I've joked about waiting for the death of the iPhone for several years. I held some hope that such an event would force Apple to pay a little more attention to its professional customers and my beloved Macintosh.
I am excited to announce that the press vultures have begun circling!
Maybe Apple is about to be "beleaguered" all over again. While Mac OS X has matured and the personal computer industry is pushing fewer units than ever, the Mac is now the amongst the most popular platforms for software ....
In the unlikely event that Apple is searching for ways to appease (read: induce spending from) technical hobbyists like me and developers who don't care about watches—people who live for Mac OS X and Mac hardware—here's my wish list.
1) More focus on Mac OS X fixes and optimization.
10.7 and 10.8 offered little more than a larger memory footprint and gimmicky touch gestures. My praise for 10.11 comes only after the performance regressions and bugs of 10.10. You're carrying what was once a jewel of stability and ease of use, Apple. Please be careful. (Bonus points if future releases are less enterprise-hostile.)
2) Do something—anything!—about big, bloated, slow, omnipurpose iTunes.
Anything except the random, flashy interface changes in iTunes 12.0, that is.
3) Bundle wired input devices by default.
Wired input devices are simpler and more reliable, just like Mac OS X used to be. And then there's the waste: for years, Apple included four disposable AA batteries with every desktop iMac. Yes, the same Apple that likes to brag about its environmental record.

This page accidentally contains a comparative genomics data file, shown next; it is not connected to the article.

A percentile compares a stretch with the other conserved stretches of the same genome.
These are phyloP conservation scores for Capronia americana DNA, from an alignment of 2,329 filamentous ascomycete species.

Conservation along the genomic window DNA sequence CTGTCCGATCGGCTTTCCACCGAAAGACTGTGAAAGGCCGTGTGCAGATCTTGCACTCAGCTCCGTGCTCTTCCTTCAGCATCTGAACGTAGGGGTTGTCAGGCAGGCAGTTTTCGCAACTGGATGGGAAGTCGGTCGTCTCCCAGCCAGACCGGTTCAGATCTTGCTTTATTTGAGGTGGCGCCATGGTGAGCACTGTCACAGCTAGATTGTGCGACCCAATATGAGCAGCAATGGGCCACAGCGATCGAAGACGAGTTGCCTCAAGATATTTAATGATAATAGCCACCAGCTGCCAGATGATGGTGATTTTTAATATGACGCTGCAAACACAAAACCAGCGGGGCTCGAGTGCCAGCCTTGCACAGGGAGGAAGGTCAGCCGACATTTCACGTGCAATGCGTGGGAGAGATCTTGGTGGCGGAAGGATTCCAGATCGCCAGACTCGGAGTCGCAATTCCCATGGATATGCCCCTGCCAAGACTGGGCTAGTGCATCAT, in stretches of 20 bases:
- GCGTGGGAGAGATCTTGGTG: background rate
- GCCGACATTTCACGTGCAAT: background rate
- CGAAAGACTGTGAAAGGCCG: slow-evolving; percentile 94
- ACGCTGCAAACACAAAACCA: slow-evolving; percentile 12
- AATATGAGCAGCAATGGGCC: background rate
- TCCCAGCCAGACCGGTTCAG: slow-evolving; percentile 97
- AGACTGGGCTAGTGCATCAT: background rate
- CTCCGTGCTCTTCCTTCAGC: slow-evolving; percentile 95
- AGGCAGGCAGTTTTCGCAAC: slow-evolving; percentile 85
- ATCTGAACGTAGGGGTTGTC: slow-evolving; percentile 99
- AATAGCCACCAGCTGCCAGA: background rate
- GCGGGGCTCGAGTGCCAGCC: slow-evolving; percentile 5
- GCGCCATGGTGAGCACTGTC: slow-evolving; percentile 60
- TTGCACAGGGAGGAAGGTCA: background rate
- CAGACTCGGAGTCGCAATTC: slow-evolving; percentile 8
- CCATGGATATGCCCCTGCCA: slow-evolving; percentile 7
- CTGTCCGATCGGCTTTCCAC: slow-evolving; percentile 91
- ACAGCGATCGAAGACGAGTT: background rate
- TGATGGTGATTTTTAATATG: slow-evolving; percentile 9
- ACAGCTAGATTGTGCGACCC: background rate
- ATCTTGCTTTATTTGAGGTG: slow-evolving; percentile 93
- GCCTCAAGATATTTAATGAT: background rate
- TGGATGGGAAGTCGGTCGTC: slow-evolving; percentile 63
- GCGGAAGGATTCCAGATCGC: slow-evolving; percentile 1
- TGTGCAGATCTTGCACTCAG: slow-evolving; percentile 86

The Magic Keyboard and Trackpad have built-in rechargeable batteries, but those will eventually lose their ability to hold a charge. That's a lot of Magic Devices in the trash in the very near future.
4) No more crippled input devices.
The new Magic Keyboard is neither more stylish nor more functional than its predecessor, and its typing action owes a debt of gratitude to the dead flesh keys of the ZX Spectrum.
5) Features everyone can understand and find useful.
About this 3D Touch and Force Touch stuff: what happened to simple features that even my mother could immediately understand and find useful? This is not the same Apple that so vociferously adhered to the “one button mouse” human interface research it performed in the ‘80s.
What problems do these technologies solve? Apple marketing touts their transformative effect on Apple's video editing tools. Would these be the same tools that professionals abandoned en masse because they were toylike and underpowered?
6) Fire Kate Moss as head of hardware engineering.
Useful: An iPhone that lasts more than one day on a single charge.
Not useful: An iPhone that's 90 nanometers thick.
Useful: A desktop computer I can service and upgrade for years.
Not useful: A desktop computer—an object that is rarely moved or transported—that is razor-thin and held together with glue.
Useful: The MacBook Pro, a thin but full-featured desktop replacement.
Not useful: The MacBook, an LCD screen with a port.
Jony, you seem like a nice guy, but please… stop.
7) Serviceable hardware.
Yeah, yeah, Apple is all about using recyclable materials. Aluminum and glass are all fine and well but e.g., printed circuit board recycling is neither widespread nor highly effective.